The globe artichoke is a plant which bears a resemblance to a giant thistle. The edible part is the flower which is cut from the stem and generally cooked. The most desirable part of this vegetable is the fond, base or bottom. This can be reached by removing the "leaves", actually the petals, one at a time, dipping the base of them into melted butter, and nibbling the soft edible part there. Finally, a hairy mound of unripened petals and stamens is reached. This is the choke and should be carefully removed to reveal the base.
To prepare, remove the toughest leaves from close to the base and either leave about an inch (2 cm) of stem or remove it completely in the case of larger ones. Cook in a generous amount of salted water for up to half an hour until tender. If you are not going to cook them immediately then you should keep them in water with the juice of a lemon to prevent them from discolouring. Cooking them shortly after cutting reduces the cooking time hugely. To test that they are cooked, pull away a leaf from the middle. If it pulls away easily it is done. Alternatively, stew with other ingredients until tender. But you must remember not to use aluminium or iron pans or they will discolour.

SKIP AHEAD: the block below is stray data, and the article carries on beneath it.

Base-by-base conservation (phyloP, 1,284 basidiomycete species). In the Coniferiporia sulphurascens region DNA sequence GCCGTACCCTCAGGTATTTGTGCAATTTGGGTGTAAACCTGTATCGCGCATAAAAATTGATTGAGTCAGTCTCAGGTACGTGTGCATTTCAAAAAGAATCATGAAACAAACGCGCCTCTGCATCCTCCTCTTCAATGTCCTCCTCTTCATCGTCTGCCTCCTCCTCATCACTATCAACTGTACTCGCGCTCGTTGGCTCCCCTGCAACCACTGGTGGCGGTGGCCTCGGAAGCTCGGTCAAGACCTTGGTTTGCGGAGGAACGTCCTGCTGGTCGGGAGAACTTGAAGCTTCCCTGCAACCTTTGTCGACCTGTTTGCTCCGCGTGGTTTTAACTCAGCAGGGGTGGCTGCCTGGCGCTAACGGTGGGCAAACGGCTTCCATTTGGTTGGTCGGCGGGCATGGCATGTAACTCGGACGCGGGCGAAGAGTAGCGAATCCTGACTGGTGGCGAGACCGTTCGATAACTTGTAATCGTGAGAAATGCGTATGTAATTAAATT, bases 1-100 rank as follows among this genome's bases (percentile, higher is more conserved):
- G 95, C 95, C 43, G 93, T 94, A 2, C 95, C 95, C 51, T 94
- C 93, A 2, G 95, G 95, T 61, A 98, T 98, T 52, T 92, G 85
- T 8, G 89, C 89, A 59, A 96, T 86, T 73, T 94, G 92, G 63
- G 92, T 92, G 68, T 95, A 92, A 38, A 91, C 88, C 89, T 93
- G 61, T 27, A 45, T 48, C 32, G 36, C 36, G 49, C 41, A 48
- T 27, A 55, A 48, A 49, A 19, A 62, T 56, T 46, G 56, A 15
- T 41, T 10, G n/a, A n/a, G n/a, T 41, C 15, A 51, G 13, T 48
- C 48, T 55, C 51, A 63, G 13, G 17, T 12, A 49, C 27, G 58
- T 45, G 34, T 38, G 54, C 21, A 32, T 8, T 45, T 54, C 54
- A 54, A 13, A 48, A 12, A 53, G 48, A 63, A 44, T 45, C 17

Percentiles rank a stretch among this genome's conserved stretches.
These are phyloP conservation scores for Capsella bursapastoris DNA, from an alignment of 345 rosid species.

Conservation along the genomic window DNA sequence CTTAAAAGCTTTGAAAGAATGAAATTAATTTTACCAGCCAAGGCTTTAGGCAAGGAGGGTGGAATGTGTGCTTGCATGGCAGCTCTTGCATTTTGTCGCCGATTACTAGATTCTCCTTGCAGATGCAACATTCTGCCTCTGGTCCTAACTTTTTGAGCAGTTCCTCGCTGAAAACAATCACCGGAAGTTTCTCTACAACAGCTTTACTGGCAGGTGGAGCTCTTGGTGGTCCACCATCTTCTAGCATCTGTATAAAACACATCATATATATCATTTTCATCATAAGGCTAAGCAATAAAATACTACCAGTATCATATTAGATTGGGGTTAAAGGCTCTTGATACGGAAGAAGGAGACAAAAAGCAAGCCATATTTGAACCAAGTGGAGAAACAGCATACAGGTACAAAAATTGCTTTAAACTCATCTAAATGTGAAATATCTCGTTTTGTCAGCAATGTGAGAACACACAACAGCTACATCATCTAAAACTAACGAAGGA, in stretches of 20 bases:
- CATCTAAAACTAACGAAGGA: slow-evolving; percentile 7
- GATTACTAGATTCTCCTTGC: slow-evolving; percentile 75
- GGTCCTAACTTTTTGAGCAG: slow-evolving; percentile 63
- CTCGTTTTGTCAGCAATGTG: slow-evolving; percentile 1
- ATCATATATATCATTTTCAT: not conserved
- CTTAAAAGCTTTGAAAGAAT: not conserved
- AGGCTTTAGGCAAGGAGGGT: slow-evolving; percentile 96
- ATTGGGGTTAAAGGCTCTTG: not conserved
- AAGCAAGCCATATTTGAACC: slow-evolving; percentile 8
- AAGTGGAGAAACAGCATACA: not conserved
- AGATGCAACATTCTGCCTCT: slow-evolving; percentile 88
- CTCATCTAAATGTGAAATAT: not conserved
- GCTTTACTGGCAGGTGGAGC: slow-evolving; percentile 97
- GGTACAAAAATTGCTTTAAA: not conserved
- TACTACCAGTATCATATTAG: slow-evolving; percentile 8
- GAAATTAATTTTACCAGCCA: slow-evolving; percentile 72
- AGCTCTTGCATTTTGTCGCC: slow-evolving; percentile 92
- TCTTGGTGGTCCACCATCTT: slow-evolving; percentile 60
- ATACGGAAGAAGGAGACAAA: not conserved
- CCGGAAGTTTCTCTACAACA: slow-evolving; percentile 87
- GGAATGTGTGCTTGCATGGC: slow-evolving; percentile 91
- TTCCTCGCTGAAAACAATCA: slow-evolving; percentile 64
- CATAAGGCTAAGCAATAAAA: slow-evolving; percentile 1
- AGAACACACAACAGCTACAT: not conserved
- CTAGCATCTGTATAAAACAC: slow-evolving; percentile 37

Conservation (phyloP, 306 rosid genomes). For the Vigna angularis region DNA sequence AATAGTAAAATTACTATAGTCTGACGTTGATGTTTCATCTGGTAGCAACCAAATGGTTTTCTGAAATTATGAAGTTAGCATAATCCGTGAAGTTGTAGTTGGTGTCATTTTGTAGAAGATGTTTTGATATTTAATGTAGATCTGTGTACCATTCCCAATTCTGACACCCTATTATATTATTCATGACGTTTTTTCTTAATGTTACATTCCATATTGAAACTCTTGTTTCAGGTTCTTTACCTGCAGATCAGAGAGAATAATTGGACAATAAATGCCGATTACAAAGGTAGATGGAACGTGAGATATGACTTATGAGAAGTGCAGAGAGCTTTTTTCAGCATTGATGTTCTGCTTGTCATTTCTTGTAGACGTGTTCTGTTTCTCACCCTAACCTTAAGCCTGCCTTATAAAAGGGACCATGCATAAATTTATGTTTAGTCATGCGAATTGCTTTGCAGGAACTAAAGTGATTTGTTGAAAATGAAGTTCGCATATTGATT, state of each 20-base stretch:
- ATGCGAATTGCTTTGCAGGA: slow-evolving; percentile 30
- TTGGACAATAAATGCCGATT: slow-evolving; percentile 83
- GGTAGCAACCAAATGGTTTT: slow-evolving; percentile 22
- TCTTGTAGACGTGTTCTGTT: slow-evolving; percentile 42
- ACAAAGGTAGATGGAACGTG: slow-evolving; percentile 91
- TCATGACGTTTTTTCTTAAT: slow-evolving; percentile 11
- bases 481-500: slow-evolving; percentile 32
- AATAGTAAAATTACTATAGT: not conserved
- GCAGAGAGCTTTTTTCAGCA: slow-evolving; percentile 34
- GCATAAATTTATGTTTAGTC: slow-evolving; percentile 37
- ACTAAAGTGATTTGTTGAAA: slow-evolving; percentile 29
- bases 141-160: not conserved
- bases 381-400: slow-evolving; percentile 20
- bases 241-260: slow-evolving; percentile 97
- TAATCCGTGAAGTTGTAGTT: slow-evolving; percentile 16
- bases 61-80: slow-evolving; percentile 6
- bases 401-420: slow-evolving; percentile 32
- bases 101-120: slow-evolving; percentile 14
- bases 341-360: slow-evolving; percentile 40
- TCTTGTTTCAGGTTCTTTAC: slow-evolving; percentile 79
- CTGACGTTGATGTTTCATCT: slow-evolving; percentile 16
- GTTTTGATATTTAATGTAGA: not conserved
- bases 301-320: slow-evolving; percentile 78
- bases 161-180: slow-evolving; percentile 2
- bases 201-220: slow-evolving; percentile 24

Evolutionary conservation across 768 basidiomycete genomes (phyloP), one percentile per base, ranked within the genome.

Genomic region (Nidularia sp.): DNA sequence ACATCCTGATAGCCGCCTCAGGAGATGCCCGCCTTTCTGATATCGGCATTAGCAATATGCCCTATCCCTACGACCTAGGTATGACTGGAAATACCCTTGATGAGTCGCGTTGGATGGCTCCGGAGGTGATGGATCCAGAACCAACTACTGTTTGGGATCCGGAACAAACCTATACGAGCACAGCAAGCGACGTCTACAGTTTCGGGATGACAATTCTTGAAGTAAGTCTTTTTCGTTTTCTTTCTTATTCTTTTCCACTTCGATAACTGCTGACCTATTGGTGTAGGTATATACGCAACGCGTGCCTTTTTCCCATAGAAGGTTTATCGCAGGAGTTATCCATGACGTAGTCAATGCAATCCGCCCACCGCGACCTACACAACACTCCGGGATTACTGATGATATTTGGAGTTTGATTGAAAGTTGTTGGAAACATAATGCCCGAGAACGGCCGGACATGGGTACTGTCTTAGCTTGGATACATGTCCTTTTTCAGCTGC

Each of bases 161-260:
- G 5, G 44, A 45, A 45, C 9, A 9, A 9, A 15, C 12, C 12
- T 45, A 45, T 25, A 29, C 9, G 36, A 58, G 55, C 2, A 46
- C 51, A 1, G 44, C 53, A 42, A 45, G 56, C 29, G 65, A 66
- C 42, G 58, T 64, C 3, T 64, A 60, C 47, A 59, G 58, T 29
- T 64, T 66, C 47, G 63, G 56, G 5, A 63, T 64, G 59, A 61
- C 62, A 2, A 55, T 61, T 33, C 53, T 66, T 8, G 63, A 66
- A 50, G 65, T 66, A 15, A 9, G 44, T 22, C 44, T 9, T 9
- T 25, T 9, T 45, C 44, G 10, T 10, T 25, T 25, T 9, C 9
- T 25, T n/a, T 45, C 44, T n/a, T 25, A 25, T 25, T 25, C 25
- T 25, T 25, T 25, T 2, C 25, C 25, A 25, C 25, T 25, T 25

If you are more adventurous you can prepare the hearts or bases before cooking them. For guidance on how to do this see the link below.
If you are stuffing an artichoke, take the head, turn it upside down and bash it hard down onto the work surface. This loosens the tight grip the leaves have on each other. You can then force them apart more easily and dig out the choke with a melon baller or some similar tool.
Artichokes should be firm and well closed when purchased. An open artichoke is over-ripe and will be tough and have too large a choke.
Good varieties are the large round green Camus from Brittany, the large green artichokes of Laon and the long violet variety from Provence and its close cousin found in Italy. Here you will also find different names are given to artichokes depending on at what stage in their development they are harvested. To find out about these, try typing in "artichoke Italy" and then click on "Translate from English" above. You will see the translations of 'artichoke' in many different dialects, but also things like castraùre and botoi. Alternatively just type in "artichoke" and then click on "Varieties" above.
In England the season starts in May and can go on into September. It’s best to use them fresh but you can keep them for a week in the fridge without causing any damage.